Information recall was measured following the protocol of the Netherlands Patient Information Recall Questionnaire [8]. On the basis of the video vignette script, an item pool was developed, pairing open-ended questions (active recall) with analogous multiple-choice questions (recognition). A code sheet was developed by the authors (NL and ES) to assess correctly recalled items and calculate active recall and recognition scores. The results from the pilot test were used to refine the scale items. Two coders independently scored the pilot answers. In the case of disagreement, results were discussed to reach consensus (for further details, see pilot testing results below).

Participants’ satisfaction with the information provided in the video was measured with 7 single items (5-point Likert scale). In total, 4 items were taken from the European Organisation for Research and Treatment of Cancer Quality of Life Questionnaire-INFO25 survey (items 52-55) [72]. Items assessed participants’ satisfaction with the content and amount of information provided by the hematologists; their desire for more or less information; the perceived usefulness and clarity of the information; and their satisfaction with the hematologist’s information giving style. Participants were asked to explain their answer in an open-ended question box.

To assess participants’ trust in the video hematologist, the 5-item short trust in oncologist scale (5-point Likert scale) was added [73].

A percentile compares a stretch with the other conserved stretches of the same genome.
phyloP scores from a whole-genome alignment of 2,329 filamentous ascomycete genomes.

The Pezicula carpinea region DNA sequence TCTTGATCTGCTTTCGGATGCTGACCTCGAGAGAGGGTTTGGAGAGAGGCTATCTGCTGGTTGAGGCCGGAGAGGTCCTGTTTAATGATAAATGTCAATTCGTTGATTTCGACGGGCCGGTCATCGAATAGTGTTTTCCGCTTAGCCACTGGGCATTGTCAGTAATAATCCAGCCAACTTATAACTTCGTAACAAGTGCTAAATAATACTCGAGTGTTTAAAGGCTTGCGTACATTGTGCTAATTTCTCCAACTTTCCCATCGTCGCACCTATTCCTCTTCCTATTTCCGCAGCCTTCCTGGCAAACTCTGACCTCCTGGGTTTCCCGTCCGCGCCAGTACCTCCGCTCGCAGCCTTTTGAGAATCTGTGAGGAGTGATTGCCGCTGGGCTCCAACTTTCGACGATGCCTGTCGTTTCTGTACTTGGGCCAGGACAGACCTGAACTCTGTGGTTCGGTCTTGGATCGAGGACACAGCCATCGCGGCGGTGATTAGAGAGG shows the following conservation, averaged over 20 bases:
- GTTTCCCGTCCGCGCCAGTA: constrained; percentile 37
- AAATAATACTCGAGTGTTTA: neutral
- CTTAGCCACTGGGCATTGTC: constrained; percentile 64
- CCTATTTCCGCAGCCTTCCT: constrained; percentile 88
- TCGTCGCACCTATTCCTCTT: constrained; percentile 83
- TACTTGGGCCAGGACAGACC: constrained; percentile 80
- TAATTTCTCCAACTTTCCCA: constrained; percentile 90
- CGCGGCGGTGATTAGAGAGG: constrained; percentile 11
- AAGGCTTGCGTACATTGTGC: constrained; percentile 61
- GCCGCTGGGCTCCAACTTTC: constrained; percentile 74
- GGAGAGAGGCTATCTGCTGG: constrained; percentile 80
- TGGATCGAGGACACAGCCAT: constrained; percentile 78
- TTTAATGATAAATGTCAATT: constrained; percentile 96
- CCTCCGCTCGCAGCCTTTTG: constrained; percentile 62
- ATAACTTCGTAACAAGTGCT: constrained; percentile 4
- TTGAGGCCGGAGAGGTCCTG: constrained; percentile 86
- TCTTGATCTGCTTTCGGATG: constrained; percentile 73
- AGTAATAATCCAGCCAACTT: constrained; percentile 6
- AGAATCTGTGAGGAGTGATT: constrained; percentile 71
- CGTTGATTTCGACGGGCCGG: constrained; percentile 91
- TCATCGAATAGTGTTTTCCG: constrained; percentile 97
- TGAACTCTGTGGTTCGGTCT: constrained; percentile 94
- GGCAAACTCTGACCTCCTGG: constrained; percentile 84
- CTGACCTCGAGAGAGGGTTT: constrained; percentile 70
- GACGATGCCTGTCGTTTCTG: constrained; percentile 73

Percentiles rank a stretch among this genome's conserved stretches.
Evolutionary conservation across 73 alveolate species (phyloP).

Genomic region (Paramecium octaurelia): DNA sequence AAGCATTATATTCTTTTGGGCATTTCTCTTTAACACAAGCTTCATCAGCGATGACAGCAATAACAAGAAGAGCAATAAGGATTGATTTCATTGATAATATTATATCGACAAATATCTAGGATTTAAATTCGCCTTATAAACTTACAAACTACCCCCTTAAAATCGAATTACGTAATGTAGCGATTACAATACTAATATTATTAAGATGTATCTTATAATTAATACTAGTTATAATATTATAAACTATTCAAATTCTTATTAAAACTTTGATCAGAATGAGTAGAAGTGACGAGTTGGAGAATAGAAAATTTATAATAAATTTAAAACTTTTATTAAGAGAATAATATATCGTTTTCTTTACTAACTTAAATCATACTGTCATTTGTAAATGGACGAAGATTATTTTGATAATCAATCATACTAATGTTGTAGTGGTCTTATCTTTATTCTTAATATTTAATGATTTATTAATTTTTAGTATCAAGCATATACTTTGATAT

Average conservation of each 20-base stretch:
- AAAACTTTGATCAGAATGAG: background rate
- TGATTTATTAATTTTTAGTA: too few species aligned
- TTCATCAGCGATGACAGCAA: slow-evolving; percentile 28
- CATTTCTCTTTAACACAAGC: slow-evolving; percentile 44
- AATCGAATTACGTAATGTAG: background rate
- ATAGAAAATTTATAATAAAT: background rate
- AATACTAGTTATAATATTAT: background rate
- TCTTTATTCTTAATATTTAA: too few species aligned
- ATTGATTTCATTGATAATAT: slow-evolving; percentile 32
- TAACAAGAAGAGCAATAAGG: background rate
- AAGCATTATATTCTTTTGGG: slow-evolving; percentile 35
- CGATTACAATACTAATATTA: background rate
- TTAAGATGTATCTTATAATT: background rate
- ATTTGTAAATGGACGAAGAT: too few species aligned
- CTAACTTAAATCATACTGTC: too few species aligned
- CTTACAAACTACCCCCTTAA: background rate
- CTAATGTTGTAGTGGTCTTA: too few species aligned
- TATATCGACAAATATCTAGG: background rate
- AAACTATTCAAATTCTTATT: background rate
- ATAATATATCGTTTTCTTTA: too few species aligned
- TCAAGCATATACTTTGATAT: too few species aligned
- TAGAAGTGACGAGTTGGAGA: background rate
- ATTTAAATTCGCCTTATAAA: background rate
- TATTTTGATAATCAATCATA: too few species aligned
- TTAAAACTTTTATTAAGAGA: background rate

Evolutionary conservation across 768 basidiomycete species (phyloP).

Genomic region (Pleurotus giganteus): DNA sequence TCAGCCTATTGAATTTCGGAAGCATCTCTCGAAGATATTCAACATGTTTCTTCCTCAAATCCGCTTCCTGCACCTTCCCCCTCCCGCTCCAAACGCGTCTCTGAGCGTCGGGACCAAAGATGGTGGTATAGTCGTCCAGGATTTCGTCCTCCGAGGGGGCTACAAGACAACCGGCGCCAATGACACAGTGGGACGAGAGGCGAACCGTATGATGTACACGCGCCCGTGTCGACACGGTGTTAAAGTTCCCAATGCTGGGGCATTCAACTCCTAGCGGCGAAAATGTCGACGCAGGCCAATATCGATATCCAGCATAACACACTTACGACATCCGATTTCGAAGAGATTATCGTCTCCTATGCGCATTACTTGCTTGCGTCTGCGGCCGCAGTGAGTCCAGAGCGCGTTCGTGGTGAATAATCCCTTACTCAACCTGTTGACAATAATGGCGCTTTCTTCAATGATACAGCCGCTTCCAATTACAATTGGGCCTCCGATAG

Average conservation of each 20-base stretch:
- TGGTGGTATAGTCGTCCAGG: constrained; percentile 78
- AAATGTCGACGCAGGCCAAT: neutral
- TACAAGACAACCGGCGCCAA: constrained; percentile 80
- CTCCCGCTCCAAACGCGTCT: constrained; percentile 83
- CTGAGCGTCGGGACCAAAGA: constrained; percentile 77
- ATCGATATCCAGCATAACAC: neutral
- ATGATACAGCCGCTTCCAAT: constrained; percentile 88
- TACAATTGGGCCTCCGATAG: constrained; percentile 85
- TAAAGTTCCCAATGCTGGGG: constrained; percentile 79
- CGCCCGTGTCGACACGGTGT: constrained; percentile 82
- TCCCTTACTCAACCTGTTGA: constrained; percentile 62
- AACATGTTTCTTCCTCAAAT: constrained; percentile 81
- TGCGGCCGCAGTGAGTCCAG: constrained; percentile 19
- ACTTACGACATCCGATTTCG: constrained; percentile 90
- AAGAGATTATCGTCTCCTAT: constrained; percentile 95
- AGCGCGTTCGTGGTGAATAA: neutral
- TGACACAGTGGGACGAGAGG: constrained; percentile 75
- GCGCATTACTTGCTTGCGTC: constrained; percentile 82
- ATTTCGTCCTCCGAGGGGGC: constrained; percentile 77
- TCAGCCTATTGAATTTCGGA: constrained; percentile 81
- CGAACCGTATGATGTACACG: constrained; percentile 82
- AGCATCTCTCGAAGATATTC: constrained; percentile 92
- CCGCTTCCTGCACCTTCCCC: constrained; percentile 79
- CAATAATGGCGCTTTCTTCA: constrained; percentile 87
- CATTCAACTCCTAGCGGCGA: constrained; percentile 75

Expected Symptom Distress

Expected symptom distress, that is, the perceived probability (1=very improbable to 5=very probable), severity (1=not at all severe to 5=very severe), and controllability (1=very little to 5 a lot) of physical as well as emotional distress was measured using separate items for each of the possible complaints discussed by the hematologist (fatigue, nausea, infections, and anxiety). Hemato-oncologists whom we consulted for this study differed in their opinion as to whether patients would appreciate information about the possible evolution of anxiety. For this reason, we added a single item (1=very unimportant to 5=very important) to measure the extent to which participants find it important that hematologists explicitly discuss possible feelings of anxiety and insecurity following diagnosis and treatment.

Pilot Testing

Survey validity and usability as well as the ecological validity of the video vignettes were pilot tested among 53 healthy participants aged 45 years and above. This age range was based on the incidence of non-Hodgkin lymphoma, which occurs mostly in older adults [74]. Participants were recruited in collaboration with Qualtrics panel services. In total, 500 invitation emails were sent out through the panel. A total of 145 (29.0%, 145/500) participants entered the survey, 87 (60.0%, 87/145) of which were filtered out as they did not match our participant requirements (Dutch; aged 45 years and older; and equal distribution of gender and region). Of the remaining 58 participants, a total of 53 (91%, 53/58) completed the survey including 1 random version of the 12 video vignettes.